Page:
Ackman $660M or Icahn/Stiritz $1.2B – Who Has the Reckless Billion Dollar Bet?

These are the approximate market value exposures, as best I can tell (stock $50 and puts $8):

Ackman = $660M total (asymmetric reward to $1.5B; short 10M shares = $500M plus long Jan ’15 $50 puts on 2oM shares = $160M)

Icahn $850 million (17M shares) and Stiritz $350 million (7M shares) (symmetric risk/reward).

What’s more important in news and journalism today, a tantalizing headline or accurate information?  I keep hearing the media report “Bill Ackman’s Billion Dollar Bet…”   There it was again the other day in the article from Bloomberg here.  That’s been Herbalife’s mantra, too.  Except the company refers to it more colorfully as “Reckless Billion Dollar Bet by a Billionaire Bad Man.”  In this video clip featuring the ridiculously speculative Bob Chapman, at 1:11 in the video, as he is ranting on, you can hear a CNBC studio person in the background say “love it!”

Intelligent business reporters know that George Soros himself had nothing to do with the fund investment in Herbalife, yet they repeatedly flash his face and name on the screen.  Would a reporter ever ask Carl Icahn a series of really uncomfortable questions about Herbalife’s business methods or, for instance stop him dead in his tracks when he says something as ridiculous as “Herbalife provides jobs to Spanish people”?  Would they ask him a hypothetical question:  if he wanted out, could he even sell 17M shares?  Of course not.  And of course they wouldn’t ask.  He’d put them on the black list for headline grabbing interviews.  This is not news, it is infotainment.  The reporters know they’re misleading and misreporting the facts for the headline grab.  Take for instance the Bloomberg article I referenced, where the reporter acknowledges that Ackman’s position is in fact put option premium, but then goes right on to say “Billion Dollar Bet.”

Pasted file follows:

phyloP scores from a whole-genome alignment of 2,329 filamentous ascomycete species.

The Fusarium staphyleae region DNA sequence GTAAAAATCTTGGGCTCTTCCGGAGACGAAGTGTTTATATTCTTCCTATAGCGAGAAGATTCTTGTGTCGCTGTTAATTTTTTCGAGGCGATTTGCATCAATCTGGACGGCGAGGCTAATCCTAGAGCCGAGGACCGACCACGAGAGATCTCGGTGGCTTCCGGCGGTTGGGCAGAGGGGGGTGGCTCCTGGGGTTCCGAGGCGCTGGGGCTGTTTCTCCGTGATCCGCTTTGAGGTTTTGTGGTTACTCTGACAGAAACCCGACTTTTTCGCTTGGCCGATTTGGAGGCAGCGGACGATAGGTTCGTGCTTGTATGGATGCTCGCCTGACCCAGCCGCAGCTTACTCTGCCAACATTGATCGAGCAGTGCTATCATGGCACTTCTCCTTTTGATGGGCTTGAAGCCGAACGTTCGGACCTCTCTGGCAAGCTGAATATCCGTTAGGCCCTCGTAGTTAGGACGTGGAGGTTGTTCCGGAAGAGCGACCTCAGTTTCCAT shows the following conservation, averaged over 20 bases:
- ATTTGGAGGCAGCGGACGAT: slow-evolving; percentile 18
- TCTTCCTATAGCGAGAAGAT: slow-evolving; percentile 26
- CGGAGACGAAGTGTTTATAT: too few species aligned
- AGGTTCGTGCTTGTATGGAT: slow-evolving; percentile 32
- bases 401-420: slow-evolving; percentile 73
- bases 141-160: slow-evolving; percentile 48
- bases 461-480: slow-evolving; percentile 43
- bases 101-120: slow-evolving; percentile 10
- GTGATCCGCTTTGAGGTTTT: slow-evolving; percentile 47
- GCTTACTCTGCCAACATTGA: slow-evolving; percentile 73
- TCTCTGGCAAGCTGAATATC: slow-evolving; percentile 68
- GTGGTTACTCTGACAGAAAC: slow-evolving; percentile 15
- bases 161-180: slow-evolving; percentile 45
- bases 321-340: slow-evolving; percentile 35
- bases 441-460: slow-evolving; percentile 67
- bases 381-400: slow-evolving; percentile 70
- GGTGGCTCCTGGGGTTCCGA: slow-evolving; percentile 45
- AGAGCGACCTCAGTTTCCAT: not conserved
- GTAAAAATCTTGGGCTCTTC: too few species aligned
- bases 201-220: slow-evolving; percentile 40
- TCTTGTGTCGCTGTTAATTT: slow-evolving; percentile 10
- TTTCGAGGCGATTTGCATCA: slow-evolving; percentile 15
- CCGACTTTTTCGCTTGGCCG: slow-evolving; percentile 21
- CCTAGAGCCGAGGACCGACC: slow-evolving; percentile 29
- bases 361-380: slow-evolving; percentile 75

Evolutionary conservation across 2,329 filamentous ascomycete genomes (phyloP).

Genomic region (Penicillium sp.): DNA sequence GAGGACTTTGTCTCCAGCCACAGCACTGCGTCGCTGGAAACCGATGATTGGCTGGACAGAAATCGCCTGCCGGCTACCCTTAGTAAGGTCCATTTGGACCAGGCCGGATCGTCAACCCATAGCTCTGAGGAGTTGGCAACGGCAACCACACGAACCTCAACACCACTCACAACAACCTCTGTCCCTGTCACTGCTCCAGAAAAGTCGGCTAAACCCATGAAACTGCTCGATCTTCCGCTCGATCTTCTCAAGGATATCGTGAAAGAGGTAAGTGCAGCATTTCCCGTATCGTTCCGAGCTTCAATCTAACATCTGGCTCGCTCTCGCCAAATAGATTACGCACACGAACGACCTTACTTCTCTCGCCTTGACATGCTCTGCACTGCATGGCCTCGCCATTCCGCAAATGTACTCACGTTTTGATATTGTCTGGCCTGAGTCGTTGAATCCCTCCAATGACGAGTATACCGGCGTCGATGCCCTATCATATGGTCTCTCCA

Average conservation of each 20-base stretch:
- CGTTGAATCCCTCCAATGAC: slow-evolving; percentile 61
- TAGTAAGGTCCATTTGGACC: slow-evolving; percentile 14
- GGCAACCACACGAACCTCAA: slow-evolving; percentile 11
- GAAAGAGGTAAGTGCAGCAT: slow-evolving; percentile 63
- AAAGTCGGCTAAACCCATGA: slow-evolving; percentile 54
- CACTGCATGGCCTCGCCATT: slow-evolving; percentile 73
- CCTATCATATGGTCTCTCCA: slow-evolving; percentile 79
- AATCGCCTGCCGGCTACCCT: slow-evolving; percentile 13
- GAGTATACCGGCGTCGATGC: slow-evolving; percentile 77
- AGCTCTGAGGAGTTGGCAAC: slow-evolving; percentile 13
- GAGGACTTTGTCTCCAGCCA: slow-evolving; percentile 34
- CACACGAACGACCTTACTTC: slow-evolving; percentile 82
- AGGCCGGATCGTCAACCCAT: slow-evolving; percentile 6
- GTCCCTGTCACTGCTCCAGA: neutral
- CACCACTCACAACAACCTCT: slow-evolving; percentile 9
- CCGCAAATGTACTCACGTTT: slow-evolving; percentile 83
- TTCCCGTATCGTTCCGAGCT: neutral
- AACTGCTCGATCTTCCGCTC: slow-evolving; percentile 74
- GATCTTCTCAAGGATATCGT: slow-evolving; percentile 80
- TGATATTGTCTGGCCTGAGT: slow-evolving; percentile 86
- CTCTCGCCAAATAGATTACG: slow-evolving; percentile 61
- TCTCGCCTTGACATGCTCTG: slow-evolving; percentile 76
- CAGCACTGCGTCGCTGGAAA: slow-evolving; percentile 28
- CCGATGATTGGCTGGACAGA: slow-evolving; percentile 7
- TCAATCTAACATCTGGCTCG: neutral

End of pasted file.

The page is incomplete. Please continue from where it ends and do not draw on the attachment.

As I’ve written about before here, Ackman initially invested $1 Billion shorting the stock, adjusted to that “error”, turning away from the oncoming truck, and restructured into long dated, out of the money put options.  (In that post, I originally thought it was all put options, but it appears it is majority put options.)  A great move to avoid potentially imminent investment death and also the benefit of a much better risk/reward profile.

Piecing together various reports and his own words, if Ackman is short 10M shares and owns Jan 2015 $50 puts on 20M shares, his current market exposures are roughly $500M and $160M, respectively.  Total market value exposure is $660M or less than 5% of his $14B funds and the option premium is just above 1% and has an asymmetric reward payoff.  If his thesis is correct and Herbalife goes to $0 the payoff is $1.5 Billion (less the $160M market value of premium.)

Any losses he took in 2013 covering his short to avoid the squeeze (several hundred million, temporary i would agree, yet he was solidly positive for the year) are yesterdays news.  He came roaring back this year, is up 25% net through June 30, 2014 and has a great long term record.  As he keeps reminding Stephanie Ruhle, don’t worry about Bill Ackman and his LP’s. He’s a big boy.

At this point in the game, Ackman is the investor with the least amount of capital at risk ($660M) and the most to profit ($1.5 billion, minus whatever losses already taken).  Icahn has $850 million and Stiritz has $350 million at risk (minus mark to market losses).  By my back of the envelope, Herbalife would have to get over $130 and get 17 million shares liquid for Icahn to profit $1.5 Billion.  That’s a story worth writing about, no?  For Stiritz to make a proportional $1 billion from his average cost around $60+… well, like the Lotto ads say “Hey, ya never know.”

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